Hello there, and welcome to Episode One of ProScala podcasts. This is the first tech episode released on the 22nd of February, 2021, that follows a series of prequel episodes. After a short introduction, we will detail some tech topics targeting both newbies, senior and business audiences. I’m Csaba Kincses; we’ll start in a moment.
For you, who are new to this podcast, we talked about non-tech topics like what this show will be about in general, what are its concepts, and the purpose of the membership model that will be built around it. As given these non-tech episodes, you have the opportunity to go into detail about these topics listening to a specific record; I would like to highlight the 3 main community goals stated in these chapters as these have some specific importance.
The spreading knowledge of some aspects of programming, and launching processes make it better, and let a financially sustainable business to be built around the show.
Aligned with the philosophy of making programming better, how the podcast approaches tech is focused on an advanced concept: functional programming and, more specifically, Scala, the scalable programming language.
I have to introduce you to some details of how the outline of a tech based episode works for we did not have such one yet. So, as mentioned earlier, the show is focused on three audience segments, newbies, seniors and business, this may need further explanation. As for aspects of programming, the focus is scalability and agility and the tool is Scala programming, therefore besides juniors, I refer to curious Java or other programmers willing to learn more as newbies and mostly Scala seniors as seniors. Business meant to be the people who are in the position of choosing Scala for example as an implementation technology or do a hiring or strategic decision to go in that way.
I’d like to bring these three groups in one community to open up a wide discussion between them and I’m convinced by previously made research on this topic that this serves the aforementioned three community goals as well.
It’s not an easy task to create something entertaining for all the mentioned three groups. Still, I believe in revealing the big picture for all of them in the podcast, for then supporting spoken content with hackable technological details either on Github or a community site can be the working formula.
Episodes shall be released on a long paced schedule, in most cases two months due to the work intensity of creating an episode and the background community-building activity both needed resources.
Please be noted that this is a proof concept episode for testing ways of making all the three audience segments - newbies, seniors, and business - happy, highly relying on making comparisons, for example, between Java and Scala solutions, presenting these in an educative way interesting for all, so I would like to ask everybody to be patient listening to the content addressed for various audiences.
You may ask the question being in a specific segment of the audience that why would you necessarily need to listen to the content originally intended for other kinds of people? I have a value proposition for all of you on why to listen to the whole show. Newbie content can be interesting for all sides as it is good for repetition, and the business side could actually get an idea of what programming is without needing to go too deep into the details. Senior content can help everyone get a clue on the big picture, and the business side can get an idea of the crucial tech decisions they may also find it vital for understanding. Business content can be of great support in thinking about how to reason decision-makers in regard to a specific development-related idea.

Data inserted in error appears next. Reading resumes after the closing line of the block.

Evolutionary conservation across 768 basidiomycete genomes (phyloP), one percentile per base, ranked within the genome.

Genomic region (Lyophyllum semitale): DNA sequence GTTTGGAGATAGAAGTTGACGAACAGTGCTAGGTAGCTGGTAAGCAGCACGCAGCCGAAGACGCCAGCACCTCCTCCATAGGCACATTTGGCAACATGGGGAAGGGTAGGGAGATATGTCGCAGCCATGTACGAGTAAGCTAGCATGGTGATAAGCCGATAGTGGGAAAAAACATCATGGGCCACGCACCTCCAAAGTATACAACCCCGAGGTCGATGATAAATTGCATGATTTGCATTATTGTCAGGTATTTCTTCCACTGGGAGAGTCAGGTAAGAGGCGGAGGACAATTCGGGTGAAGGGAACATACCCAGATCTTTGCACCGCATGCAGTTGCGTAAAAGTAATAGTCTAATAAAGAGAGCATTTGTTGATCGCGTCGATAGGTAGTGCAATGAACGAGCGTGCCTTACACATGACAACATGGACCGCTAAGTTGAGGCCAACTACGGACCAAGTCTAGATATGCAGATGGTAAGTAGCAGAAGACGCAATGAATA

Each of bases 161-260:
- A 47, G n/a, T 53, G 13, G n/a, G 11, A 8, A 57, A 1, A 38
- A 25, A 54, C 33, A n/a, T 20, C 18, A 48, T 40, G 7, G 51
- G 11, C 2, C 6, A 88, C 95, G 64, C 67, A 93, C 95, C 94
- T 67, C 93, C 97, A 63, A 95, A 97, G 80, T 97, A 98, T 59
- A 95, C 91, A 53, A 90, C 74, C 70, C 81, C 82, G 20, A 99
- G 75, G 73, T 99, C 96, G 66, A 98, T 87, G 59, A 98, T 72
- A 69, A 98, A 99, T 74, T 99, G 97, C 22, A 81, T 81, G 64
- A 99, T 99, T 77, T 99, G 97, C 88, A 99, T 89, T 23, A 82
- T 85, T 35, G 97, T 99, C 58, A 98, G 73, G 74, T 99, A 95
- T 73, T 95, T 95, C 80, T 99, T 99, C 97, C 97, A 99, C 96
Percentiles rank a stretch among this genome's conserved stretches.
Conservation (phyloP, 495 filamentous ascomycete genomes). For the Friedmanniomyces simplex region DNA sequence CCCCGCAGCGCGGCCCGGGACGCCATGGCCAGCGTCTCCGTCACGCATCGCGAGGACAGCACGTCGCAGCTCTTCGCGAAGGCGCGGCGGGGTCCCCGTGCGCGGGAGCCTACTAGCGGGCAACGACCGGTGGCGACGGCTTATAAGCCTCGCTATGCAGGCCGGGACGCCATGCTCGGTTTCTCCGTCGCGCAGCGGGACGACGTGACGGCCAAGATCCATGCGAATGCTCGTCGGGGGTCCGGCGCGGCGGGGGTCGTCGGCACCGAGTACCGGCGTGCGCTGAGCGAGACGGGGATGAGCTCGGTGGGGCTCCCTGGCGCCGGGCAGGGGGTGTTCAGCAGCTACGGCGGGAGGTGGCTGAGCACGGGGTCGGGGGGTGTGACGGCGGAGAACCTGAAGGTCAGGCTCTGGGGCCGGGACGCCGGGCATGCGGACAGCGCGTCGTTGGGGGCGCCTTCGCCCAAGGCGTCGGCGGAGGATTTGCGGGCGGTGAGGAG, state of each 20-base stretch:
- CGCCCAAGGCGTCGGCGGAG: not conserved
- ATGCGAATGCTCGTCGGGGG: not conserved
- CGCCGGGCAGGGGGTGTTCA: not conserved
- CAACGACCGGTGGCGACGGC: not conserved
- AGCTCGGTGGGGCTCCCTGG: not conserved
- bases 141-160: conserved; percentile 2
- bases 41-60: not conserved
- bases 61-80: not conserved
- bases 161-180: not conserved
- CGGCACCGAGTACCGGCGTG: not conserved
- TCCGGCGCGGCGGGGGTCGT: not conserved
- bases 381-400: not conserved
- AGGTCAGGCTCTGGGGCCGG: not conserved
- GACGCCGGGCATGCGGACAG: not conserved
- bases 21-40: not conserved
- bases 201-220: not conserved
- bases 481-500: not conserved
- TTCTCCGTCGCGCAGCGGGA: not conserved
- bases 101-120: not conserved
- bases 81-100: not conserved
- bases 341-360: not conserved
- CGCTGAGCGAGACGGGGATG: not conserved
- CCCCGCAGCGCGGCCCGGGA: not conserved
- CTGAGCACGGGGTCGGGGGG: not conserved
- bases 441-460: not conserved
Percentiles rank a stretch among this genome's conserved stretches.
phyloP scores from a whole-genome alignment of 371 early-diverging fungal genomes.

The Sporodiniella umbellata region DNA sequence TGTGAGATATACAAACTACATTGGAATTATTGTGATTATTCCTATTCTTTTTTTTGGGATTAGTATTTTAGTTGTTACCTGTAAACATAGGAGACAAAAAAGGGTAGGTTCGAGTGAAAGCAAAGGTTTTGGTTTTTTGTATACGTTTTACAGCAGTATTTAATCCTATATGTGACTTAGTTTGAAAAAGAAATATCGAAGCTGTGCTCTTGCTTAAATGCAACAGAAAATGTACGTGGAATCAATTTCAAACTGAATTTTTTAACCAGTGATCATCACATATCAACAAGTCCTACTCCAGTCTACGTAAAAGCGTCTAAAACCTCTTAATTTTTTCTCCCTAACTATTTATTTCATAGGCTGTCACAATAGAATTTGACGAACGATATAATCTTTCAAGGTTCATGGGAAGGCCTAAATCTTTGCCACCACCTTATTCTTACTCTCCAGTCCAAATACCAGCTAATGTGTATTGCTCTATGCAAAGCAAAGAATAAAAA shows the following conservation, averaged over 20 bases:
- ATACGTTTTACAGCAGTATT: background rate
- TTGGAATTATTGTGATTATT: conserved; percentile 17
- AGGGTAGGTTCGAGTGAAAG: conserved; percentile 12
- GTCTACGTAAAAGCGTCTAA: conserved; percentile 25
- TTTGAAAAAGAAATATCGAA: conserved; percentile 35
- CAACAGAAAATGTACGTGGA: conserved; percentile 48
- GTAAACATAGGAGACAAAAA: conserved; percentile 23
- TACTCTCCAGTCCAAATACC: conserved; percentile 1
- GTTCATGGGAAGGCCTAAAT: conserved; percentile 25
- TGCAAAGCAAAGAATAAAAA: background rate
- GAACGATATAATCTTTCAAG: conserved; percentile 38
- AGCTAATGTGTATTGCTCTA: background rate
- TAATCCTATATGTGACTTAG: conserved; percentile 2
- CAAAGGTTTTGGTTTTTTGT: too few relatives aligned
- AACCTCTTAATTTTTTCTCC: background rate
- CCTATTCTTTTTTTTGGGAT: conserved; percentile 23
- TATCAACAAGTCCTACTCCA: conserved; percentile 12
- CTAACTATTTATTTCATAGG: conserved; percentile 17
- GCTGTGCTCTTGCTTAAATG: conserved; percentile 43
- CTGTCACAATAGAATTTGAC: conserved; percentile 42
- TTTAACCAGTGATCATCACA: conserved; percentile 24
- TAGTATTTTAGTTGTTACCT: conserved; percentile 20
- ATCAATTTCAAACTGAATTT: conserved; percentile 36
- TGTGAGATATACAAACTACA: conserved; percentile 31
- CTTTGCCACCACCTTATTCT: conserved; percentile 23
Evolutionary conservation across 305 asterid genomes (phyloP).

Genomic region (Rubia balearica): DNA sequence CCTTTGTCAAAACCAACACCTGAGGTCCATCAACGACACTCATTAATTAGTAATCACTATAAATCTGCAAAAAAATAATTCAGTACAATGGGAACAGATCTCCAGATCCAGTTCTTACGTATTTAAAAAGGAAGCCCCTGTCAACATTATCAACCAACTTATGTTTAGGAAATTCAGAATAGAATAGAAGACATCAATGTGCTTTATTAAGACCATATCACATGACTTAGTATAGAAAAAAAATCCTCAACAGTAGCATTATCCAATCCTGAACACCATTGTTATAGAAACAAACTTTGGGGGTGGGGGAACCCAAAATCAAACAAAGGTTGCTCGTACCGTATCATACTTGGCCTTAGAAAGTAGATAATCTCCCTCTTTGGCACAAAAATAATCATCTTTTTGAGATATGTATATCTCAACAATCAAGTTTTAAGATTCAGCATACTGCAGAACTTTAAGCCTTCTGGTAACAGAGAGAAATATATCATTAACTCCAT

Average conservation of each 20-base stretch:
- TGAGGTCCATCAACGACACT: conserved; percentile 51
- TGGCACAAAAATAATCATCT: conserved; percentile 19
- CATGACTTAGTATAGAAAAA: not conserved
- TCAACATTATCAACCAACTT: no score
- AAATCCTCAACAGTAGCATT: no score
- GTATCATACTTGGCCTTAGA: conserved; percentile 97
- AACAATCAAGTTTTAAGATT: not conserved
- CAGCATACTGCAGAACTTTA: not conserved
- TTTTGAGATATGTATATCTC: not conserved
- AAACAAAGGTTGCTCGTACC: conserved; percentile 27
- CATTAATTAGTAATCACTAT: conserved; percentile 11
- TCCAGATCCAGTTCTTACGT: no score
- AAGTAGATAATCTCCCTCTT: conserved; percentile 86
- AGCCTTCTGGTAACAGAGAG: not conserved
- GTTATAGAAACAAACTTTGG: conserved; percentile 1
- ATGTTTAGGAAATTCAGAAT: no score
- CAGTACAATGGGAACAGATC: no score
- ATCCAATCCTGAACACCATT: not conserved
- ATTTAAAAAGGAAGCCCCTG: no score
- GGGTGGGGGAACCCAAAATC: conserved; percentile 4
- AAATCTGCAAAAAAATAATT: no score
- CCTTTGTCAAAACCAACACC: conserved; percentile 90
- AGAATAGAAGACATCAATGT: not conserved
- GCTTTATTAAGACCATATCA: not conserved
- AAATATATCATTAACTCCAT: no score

There are two more introductory topics you should be aware of, firstly as it was stated in the very first Episode Zero non-tech episode, I have an unfinished pet project trading robot and found it a good one for demonstrative purposes for that dealing with such a project’s technological details, we can learn a lot together about scalable software design and Scala itself.
Mind that I’m keen on creating demonstrative projects, so we won’t go right away to check out final architectures but look into many ways an implementation can be approached.
One more important thing is that the content is built on top of the previous one, so it is highly recommended to listen to the chapters in the order they were released.
The main topic of this episode is why functional programming should be taught in schools instead of imperative?
Firstly, I’d like to check out the big picture and the most common reasons for the current state by checking out some highlights targeting all my audiences.
In the overwhelming majority of cases, an imperative programming language is taught in schools, I mean elementary or high schools with which both my tech and non-tech audiences are affected. How do these programming paradigms differ and what could be the reason why imperative is taught in the first place? Not to talk about the technical details, why these differences can be important from a business perspective?
Let me clarify that in the end I want to give you an aha moment, that functional programming or more likely a better way of thinking in programming would highly benefit both the technical and business side, and the current mainstream educational system mostly poisons minds with something harmfully oversimplified.